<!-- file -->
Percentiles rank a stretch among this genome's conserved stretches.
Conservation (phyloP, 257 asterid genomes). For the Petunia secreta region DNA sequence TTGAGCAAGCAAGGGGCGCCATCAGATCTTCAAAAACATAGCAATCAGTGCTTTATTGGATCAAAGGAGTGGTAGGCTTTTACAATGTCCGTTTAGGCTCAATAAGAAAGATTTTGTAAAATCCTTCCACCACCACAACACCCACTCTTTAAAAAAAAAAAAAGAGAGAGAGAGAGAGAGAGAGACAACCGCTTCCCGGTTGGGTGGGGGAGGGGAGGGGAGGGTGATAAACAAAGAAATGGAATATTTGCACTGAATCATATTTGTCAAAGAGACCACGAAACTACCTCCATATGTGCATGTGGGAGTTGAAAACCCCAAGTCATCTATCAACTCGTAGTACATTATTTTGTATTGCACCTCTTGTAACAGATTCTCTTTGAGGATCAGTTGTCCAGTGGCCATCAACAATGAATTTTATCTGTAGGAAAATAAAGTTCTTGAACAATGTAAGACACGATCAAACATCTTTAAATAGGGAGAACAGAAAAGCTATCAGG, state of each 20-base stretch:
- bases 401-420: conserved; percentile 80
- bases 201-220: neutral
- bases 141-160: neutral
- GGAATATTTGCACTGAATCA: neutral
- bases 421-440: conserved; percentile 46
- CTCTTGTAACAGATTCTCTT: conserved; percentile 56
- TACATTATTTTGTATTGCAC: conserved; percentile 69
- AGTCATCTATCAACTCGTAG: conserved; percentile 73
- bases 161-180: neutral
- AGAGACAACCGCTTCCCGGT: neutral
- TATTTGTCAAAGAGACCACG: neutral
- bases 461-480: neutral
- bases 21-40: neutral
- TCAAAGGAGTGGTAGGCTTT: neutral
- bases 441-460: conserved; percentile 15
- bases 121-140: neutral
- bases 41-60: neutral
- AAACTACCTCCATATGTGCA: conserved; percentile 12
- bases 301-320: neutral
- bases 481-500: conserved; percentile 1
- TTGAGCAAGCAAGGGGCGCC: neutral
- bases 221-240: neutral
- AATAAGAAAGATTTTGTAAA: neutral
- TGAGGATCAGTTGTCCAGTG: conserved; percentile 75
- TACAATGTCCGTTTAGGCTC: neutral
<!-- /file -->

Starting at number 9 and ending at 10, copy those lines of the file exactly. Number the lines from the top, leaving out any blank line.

- TACATTATTTTGTATTGCAC: conserved; percentile 69
- AGTCATCTATCAACTCGTAG: conserved; percentile 73